An area of emphasis on the GAPS Diet™ that is often overlooked is detoxifying your household cleaning products and switching to non toxic home cleaning. Most household cleaners from the store contain toxic ingredients, even when they have terms such as “natural” and “environmentally friendly” on their label. These terms are strictly for marketing since there’s no regulation of their use.
A quick way to find safer alternatives is to check out the Environmental Working Group’s Guide to Healthy Cleaning and punch in your favorite product to see how it’s rated. Or you can find something new by choosing from the products with the safest ratings.
I keep my non toxic home cleaning very simple and I’d like to share with you the handful of products that I use most.
Thieves Household Cleaner
This cleaner is made by Young Living Essential Oils. It contains their Thieves essential oil blend along with lemon essential oil and a couple other non-toxic ingredients for a super-concentrated household cleaner. When people come over after I’ve cleaned they remark on how wonderful it smells and how it doesn’t have that “chemical clean” scent. It seems a little pricey at $23.50 a bottle, but when you realize how concentrated it is, it’s well worth it. One bottle makes 14 30-ounces spray bottles when it’s mixed with water at the ratio for general cleaning. That’s about $1.68 a bottle at the wholesale member price! I keep a couple different spray bottles around the house with different concentrations for different things. For general household cleaning I do one part Thieves Household Cleaner to 30 parts water. For glass cleaning I do one part Thieves Household Cleaner to 50 parts water. For tougher greasy jobs I use a cap of full strength Thieves Household Cleaner on a sponge.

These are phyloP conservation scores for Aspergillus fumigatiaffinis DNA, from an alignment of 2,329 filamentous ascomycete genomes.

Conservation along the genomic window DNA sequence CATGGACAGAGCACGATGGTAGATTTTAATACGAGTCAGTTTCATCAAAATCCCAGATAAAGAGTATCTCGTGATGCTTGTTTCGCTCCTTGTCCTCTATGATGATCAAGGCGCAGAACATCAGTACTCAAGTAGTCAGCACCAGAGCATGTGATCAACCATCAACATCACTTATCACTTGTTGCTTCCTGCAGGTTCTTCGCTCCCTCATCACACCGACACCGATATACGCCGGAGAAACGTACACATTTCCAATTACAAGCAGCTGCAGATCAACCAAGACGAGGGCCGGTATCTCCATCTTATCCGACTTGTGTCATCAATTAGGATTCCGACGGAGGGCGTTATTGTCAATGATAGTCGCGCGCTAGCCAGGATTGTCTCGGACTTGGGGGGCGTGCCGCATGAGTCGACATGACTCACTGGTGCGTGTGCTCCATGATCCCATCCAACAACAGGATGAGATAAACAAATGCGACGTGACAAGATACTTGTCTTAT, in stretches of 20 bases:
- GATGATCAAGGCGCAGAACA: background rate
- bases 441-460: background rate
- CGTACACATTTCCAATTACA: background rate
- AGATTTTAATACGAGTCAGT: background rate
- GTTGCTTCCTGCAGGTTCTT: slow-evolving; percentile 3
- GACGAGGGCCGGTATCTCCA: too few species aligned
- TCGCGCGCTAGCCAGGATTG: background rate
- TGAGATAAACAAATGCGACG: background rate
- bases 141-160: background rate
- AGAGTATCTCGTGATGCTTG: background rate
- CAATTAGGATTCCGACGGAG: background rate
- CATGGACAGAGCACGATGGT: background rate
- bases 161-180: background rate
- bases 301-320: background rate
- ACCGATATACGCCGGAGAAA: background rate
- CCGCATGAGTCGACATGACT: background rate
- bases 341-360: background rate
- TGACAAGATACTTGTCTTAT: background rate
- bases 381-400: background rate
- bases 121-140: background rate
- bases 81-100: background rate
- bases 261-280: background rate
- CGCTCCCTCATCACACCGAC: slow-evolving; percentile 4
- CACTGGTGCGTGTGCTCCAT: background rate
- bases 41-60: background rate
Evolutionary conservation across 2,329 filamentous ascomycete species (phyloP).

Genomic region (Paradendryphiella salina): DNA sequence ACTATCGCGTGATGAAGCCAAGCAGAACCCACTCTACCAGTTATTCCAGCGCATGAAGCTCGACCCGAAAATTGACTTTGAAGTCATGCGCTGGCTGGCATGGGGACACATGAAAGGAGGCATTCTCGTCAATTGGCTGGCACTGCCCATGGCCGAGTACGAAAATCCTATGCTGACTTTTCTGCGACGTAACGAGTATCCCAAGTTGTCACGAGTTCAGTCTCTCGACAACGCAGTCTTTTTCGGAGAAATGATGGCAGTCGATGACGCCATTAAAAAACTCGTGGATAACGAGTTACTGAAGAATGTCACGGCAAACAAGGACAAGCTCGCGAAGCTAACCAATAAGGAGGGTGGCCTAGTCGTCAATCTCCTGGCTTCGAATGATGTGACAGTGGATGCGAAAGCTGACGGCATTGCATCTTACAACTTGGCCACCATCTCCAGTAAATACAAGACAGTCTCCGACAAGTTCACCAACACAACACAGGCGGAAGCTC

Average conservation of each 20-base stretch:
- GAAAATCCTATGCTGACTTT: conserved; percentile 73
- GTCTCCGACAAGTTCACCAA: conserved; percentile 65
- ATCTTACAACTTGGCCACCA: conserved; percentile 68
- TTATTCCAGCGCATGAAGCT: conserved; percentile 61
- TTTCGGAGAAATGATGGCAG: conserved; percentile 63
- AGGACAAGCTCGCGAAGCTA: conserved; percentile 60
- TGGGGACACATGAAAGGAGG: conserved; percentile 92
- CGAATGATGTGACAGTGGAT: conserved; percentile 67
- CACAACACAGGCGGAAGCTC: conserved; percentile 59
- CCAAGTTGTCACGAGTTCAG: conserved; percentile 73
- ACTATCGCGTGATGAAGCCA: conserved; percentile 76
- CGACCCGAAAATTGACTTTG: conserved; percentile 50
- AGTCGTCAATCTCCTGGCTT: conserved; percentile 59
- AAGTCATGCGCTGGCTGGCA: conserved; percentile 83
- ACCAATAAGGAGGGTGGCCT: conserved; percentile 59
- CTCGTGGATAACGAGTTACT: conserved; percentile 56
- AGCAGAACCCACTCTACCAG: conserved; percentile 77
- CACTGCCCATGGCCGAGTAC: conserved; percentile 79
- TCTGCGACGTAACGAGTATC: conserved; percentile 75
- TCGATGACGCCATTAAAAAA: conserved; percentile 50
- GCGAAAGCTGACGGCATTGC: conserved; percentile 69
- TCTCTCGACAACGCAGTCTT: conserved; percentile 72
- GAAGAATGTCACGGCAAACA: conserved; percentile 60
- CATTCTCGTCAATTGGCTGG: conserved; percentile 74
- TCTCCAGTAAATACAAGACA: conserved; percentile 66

Baking soda is my all-purpose scouring powder. I often combine a sprinkle of this with my Thieves Household Cleaner to scrub things like soap scum in the shower, or the built up food and grease in the kitchen sink. Baking soda is indispensable and incredibly economical.
I keep a spray bottle with 50/50 white vinegar and water on the kitchen counter. I spray down the butcher block and cutting boards with this to kill germs because it doesn’t leave a lingering scent or taste. I also spray this in the compost bucket after it’s been washed. The threat of being sprayed with this keeps our kitten off the kitchen counters (she thought being sprayed with plain water was fun).
Natural Sea Sponges
I buy a large pack of the Pop-up Sponges from Trader Joe’s and keep them all around the house. They last a long time and don’t add additional plastic waste to the world. I use these for most of my cleaning with the Thieves Household Cleaner or baking soda.
Stiff Bristled Scrub Brush
A stiff bristled scrub brush is my go to grout cleaner. It gets into all the little nooks and crannies between the tiles, so it doesn’t take so much elbow grease to get it clean. I use this with a paste of the Thieves Household Cleaner spray and baking soda.
Microfiber Cleaning Cloths
I bought a set of these microfiber cleaning cloths 15 years ago and they’ve held up great! I use microfiber cleaning cloths for dusting, surface cleaning, and glass cleaning. For mirrors and windows I dampen one and wipe it down, then use a dry one to buff that off and get things shining. I use these with the Thieves Household Cleaner spray for things like wiping down door handles, light switches, and the banister on the stairs.
This is by no means the only or best way to clean your house in a non-toxic manner. I just want to share what I use, and how simple the products and methods can be. When you get a good all-purpose cleaner like the Thieves Household Cleaner, you don’t need a different product for every job or room in your house. This saves both space and time. I don’t have to cart things all over the place. I just keep a bottle, a sponge, and a rag on both floors my home.
If you’re interested in trying the Thieves Household Cleaner from Young Living, click here to view it online, or Contact Me for personal help in placing your order.
What would be your solution for someone who uses designer colognes?
I would suggest switching to essential oils, searching on the internet or in books for recipes for “colognes” that have similar notes.